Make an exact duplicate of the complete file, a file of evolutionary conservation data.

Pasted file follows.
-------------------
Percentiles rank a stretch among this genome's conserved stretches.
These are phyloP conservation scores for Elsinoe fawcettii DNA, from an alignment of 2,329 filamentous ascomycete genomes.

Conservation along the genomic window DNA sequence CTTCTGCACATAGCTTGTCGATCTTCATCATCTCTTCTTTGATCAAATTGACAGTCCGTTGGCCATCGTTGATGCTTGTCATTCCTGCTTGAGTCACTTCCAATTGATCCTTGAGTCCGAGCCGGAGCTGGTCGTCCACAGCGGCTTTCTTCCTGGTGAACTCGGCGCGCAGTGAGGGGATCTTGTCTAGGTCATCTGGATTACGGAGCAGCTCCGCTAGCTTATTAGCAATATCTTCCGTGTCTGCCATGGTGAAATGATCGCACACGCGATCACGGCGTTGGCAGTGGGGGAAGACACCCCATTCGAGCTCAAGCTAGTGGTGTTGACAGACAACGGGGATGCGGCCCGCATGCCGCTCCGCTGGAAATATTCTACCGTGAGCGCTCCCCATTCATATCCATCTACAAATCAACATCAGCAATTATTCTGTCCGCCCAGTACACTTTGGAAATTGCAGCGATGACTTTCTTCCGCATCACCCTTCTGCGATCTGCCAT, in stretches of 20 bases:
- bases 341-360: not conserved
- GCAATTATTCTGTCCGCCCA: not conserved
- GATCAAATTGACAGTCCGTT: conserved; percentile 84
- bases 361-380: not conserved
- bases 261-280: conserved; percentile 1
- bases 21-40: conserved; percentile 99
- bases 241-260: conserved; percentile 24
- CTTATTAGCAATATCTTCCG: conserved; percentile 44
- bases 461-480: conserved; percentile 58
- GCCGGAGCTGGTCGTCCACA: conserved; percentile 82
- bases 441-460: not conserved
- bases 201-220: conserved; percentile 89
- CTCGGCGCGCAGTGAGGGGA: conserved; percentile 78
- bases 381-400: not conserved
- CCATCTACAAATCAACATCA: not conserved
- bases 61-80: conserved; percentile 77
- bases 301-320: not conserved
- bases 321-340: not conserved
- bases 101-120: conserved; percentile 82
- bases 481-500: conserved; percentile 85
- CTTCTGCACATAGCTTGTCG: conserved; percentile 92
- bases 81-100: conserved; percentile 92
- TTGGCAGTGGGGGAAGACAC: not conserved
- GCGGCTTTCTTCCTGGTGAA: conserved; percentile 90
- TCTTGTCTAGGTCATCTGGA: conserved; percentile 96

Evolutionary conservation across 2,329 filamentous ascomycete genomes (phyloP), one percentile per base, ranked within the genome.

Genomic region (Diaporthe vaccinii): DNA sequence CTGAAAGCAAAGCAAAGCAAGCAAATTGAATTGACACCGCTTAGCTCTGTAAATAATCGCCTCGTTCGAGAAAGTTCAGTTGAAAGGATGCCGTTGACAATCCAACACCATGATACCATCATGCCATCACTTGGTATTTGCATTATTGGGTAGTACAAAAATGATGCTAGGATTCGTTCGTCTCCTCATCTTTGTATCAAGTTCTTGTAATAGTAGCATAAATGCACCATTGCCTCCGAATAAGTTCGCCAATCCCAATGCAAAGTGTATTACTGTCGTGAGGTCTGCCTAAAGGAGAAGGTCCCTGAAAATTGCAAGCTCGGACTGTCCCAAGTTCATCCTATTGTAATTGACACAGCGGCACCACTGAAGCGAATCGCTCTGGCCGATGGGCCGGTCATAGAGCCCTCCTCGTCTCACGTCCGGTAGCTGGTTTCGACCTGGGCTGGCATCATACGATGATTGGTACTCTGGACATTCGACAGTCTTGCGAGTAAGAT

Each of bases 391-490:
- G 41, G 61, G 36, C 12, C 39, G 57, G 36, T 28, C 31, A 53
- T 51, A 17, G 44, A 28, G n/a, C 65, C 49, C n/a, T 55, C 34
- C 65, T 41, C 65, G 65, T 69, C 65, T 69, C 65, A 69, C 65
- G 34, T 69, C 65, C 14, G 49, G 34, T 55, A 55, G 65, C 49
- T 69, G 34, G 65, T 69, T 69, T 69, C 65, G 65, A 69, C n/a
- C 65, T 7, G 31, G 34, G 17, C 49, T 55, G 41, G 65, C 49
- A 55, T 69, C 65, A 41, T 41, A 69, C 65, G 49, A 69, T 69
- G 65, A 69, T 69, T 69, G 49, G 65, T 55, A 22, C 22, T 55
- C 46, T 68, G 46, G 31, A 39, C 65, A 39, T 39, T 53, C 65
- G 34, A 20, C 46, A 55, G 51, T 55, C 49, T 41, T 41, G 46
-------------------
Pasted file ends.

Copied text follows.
Percentiles rank a stretch among this genome's conserved stretches.
These are phyloP conservation scores for Elsinoe fawcettii DNA, from an alignment of 2,329 filamentous ascomycete genomes.

Conservation along the genomic window DNA sequence CTTCTGCACATAGCTTGTCGATCTTCATCATCTCTTCTTTGATCAAATTGACAGTCCGTTGGCCATCGTTGATGCTTGTCATTCCTGCTTGAGTCACTTCCAATTGATCCTTGAGTCCGAGCCGGAGCTGGTCGTCCACAGCGGCTTTCTTCCTGGTGAACTCGGCGCGCAGTGAGGGGATCTTGTCTAGGTCATCTGGATTACGGAGCAGCTCCGCTAGCTTATTAGCAATATCTTCCGTGTCTGCCATGGTGAAATGATCGCACACGCGATCACGGCGTTGGCAGTGGGGGAAGACACCCCATTCGAGCTCAAGCTAGTGGTGTTGACAGACAACGGGGATGCGGCCCGCATGCCGCTCCGCTGGAAATATTCTACCGTGAGCGCTCCCCATTCATATCCATCTACAAATCAACATCAGCAATTATTCTGTCCGCCCAGTACACTTTGGAAATTGCAGCGATGACTTTCTTCCGCATCACCCTTCTGCGATCTGCCAT, in stretches of 20 bases:
- bases 341-360: not conserved
- GCAATTATTCTGTCCGCCCA: not conserved
- GATCAAATTGACAGTCCGTT: conserved; percentile 84
- bases 361-380: not conserved
- bases 261-280: conserved; percentile 1
- bases 21-40: conserved; percentile 99
- bases 241-260: conserved; percentile 24
- CTTATTAGCAATATCTTCCG: conserved; percentile 44
- bases 461-480: conserved; percentile 58
- GCCGGAGCTGGTCGTCCACA: conserved; percentile 82
- bases 441-460: not conserved
- bases 201-220: conserved; percentile 89
- CTCGGCGCGCAGTGAGGGGA: conserved; percentile 78
- bases 381-400: not conserved
- CCATCTACAAATCAACATCA: not conserved
- bases 61-80: conserved; percentile 77
- bases 301-320: not conserved
- bases 321-340: not conserved
- bases 101-120: conserved; percentile 82
- bases 481-500: conserved; percentile 85
- CTTCTGCACATAGCTTGTCG: conserved; percentile 92
- bases 81-100: conserved; percentile 92
- TTGGCAGTGGGGGAAGACAC: not conserved
- GCGGCTTTCTTCCTGGTGAA: conserved; percentile 90
- TCTTGTCTAGGTCATCTGGA: conserved; percentile 96

Evolutionary conservation across 2,329 filamentous ascomycete genomes (phyloP), one percentile per base, ranked within the genome.

Genomic region (Diaporthe vaccinii): DNA sequence CTGAAAGCAAAGCAAAGCAAGCAAATTGAATTGACACCGCTTAGCTCTGTAAATAATCGCCTCGTTCGAGAAAGTTCAGTTGAAAGGATGCCGTTGACAATCCAACACCATGATACCATCATGCCATCACTTGGTATTTGCATTATTGGGTAGTACAAAAATGATGCTAGGATTCGTTCGTCTCCTCATCTTTGTATCAAGTTCTTGTAATAGTAGCATAAATGCACCATTGCCTCCGAATAAGTTCGCCAATCCCAATGCAAAGTGTATTACTGTCGTGAGGTCTGCCTAAAGGAGAAGGTCCCTGAAAATTGCAAGCTCGGACTGTCCCAAGTTCATCCTATTGTAATTGACACAGCGGCACCACTGAAGCGAATCGCTCTGGCCGATGGGCCGGTCATAGAGCCCTCCTCGTCTCACGTCCGGTAGCTGGTTTCGACCTGGGCTGGCATCATACGATGATTGGTACTCTGGACATTCGACAGTCTTGCGAGTAAGAT

Each of bases 391-490:
- G 41, G 61, G 36, C 12, C 39, G 57, G 36, T 28, C 31, A 53
- T 51, A 17, G 44, A 28, G n/a, C 65, C 49, C n/a, T 55, C 34
- C 65, T 41, C 65, G 65, T 69, C 65, T 69, C 65, A 69, C 65
- G 34, T 69, C 65, C 14, G 49, G 34, T 55, A 55, G 65, C 49
- T 69, G 34, G 65, T 69, T 69, T 69, C 65, G 65, A 69, C n/a
- C 65, T 7, G 31, G 34, G 17, C 49, T 55, G 41, G 65, C 49
- A 55, T 69, C 65, A 41, T 41, A 69, C 65, G 49, A 69, T 69
- G 65, A 69, T 69, T 69, G 49, G 65, T 55, A 22, C 22, T 55
- C 46, T 68, G 46, G 31, A 39, C 65, A 39, T 39, T 53, C 65
- G 34, A 20, C 46, A 55, G 51, T 55, C 49, T 41, T 41, G 46